Conclusion

Responsibility for flood protection and land drainage continued to shift, and in 1984 was held by the Land Drainage Division; in 1986 by the Flood Defence and Land Sales Division; and in 1989 by the Flood Defence Division. A Flood and Coastal Defence Division was established in 1993 within the Environment Policy Group of MAFF's Countryside, Marine Environment and Fisheries Directorate. By 1997, as a result of reorganisation within MAFF, it had been transferred to the Regional Services and Defence Group of the Agricultural, Crops and Commodities Directorate. Around 1995 it absorbed an Emergency Unit dealing with emergency planning in relation to national food supplies, and became known as Flood and Coastal Defence with Emergencies Division (FCDE) (Defra, 2005). Until MAFF's replacement by DEFRA in 2001 (the Department for Environment, Food and Rural Affairs was created in June 2001 from the then Ministry of Agriculture, Fisheries and Food (MAFF) and from the environmental and countryside business areas of the then Department of the Environment, Transport and the Regions (DETR)), FCDE ran MAFF's flood and coastal defence programme. The National Assembly for Wales (exercising powers formerly held by the Welsh Office) worked with MAFF to monitor the progress made towards reaching policy objectives. These aimed to minimise flooding and coastal erosion in England and Wales, and to reduce the associated risks to people and the developed and natural environment. The Division was responsible for the following in England: Word Count: 1692 ...read more.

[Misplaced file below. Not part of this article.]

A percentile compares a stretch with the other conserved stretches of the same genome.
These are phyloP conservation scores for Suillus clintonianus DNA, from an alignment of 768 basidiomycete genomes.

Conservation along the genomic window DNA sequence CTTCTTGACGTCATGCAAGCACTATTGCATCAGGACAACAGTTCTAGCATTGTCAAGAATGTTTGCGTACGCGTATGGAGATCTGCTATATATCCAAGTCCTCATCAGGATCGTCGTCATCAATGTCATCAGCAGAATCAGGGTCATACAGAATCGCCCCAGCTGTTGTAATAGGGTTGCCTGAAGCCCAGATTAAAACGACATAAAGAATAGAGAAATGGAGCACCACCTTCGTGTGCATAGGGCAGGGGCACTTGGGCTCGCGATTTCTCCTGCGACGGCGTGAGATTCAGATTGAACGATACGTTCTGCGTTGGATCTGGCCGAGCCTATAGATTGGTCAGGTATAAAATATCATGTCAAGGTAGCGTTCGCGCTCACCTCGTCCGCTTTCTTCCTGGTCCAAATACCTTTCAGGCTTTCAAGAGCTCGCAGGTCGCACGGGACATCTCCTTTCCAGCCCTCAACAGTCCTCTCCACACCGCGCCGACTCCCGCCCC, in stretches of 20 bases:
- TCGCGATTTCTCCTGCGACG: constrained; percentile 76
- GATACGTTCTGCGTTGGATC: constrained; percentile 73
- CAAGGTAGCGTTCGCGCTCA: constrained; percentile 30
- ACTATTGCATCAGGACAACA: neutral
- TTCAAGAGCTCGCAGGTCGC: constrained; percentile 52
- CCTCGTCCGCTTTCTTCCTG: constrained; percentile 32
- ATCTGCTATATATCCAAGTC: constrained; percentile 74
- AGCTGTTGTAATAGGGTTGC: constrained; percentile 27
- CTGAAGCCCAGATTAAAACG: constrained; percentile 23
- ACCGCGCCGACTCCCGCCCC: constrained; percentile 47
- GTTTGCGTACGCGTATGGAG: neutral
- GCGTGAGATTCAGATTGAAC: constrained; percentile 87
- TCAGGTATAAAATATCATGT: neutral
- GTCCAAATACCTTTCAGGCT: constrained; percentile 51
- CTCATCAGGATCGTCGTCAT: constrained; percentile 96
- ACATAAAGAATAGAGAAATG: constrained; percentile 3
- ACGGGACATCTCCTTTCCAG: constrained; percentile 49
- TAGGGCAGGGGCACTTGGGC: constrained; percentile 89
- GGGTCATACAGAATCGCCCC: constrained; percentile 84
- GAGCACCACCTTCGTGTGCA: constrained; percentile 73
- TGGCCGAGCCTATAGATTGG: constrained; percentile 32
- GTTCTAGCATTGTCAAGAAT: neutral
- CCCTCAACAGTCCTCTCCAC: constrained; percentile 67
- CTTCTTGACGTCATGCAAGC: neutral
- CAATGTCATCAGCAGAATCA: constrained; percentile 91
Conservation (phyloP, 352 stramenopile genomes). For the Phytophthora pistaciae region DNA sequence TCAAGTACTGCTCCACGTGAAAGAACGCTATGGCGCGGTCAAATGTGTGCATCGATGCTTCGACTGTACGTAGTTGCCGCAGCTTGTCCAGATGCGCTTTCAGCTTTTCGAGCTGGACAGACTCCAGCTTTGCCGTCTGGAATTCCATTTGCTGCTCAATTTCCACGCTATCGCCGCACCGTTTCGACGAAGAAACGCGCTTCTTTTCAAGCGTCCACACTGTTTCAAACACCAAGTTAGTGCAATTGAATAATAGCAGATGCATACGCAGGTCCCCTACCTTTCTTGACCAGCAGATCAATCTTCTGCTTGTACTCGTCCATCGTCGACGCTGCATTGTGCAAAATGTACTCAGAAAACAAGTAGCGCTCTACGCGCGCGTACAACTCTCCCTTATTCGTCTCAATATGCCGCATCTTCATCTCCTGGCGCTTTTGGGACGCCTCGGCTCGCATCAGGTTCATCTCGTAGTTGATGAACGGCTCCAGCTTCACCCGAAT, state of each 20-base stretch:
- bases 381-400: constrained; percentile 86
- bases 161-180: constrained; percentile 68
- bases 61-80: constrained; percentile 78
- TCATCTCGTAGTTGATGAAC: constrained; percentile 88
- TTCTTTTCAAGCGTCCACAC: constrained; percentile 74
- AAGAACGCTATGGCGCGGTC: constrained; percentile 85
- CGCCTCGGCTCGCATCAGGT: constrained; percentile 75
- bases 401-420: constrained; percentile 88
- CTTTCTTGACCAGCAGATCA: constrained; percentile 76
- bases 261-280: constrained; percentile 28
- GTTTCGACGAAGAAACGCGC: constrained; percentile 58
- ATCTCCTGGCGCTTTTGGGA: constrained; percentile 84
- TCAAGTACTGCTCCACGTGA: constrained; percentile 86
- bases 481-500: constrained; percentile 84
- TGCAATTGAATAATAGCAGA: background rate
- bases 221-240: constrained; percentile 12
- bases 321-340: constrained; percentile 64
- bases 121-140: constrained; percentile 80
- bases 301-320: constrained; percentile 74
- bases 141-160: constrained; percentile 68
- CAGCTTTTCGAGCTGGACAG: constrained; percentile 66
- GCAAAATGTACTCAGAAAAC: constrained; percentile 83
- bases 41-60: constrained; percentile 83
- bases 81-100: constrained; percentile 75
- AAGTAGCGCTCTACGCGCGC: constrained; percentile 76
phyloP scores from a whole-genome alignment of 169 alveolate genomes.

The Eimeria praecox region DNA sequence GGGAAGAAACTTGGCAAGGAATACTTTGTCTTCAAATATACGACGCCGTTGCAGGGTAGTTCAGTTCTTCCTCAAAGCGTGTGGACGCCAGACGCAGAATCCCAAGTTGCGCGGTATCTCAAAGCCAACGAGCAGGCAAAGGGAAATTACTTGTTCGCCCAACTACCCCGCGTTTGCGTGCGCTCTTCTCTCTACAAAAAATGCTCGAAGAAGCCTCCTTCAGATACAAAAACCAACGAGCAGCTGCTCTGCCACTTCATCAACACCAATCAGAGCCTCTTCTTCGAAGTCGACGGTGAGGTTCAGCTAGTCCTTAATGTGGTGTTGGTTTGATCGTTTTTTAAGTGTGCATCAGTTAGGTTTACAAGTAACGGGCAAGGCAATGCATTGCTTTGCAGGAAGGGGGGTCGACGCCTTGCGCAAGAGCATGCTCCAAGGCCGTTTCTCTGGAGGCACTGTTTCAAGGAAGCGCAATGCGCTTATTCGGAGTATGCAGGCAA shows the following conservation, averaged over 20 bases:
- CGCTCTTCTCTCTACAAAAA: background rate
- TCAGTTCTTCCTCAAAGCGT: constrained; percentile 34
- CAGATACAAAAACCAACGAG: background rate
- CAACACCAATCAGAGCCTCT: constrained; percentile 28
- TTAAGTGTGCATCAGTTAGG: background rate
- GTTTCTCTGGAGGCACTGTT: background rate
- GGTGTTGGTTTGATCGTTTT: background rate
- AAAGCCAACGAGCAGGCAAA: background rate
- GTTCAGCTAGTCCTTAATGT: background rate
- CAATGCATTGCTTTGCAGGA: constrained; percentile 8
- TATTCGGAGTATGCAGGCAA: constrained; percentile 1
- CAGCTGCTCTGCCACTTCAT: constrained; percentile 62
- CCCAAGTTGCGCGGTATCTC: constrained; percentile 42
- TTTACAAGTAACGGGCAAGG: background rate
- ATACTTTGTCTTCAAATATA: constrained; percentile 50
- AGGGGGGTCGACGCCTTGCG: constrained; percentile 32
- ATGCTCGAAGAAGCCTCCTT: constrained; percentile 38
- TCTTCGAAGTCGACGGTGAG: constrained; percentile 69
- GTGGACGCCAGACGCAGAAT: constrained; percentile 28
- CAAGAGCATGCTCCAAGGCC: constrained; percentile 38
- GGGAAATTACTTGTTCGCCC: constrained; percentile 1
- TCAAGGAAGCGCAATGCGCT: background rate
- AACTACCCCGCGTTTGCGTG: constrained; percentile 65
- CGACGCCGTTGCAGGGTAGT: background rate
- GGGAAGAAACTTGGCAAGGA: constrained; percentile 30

The above preview is unformatted text

This student written piece of work is one of many that can be found in our AS and A Level Coastal Landforms section.

Found what you're looking for?

  • Start learning 29% faster today
  • 150,000+ documents available
  • Just £6.99 a month

Not the one? Search for your essay title...
  • Join over 1.2 million students every month
  • Accelerate your learning by 29%
  • Unlimited access from just £6.99 per month

See related essaysSee related essays

Related AS and A Level Coastal Landforms essays

  1. "An investigation into the methods of coastal management along Brighton's Coastline and the reasons ...

    As the waves moves move back, pressure is released causing the air and water to expand. This explodes, breaking of rock fragments. > Abrasion is when breaking waves pound rocks and pebbles against the cliffs wearing the land away in a sandpaper effect.

  2. The Holderness Coast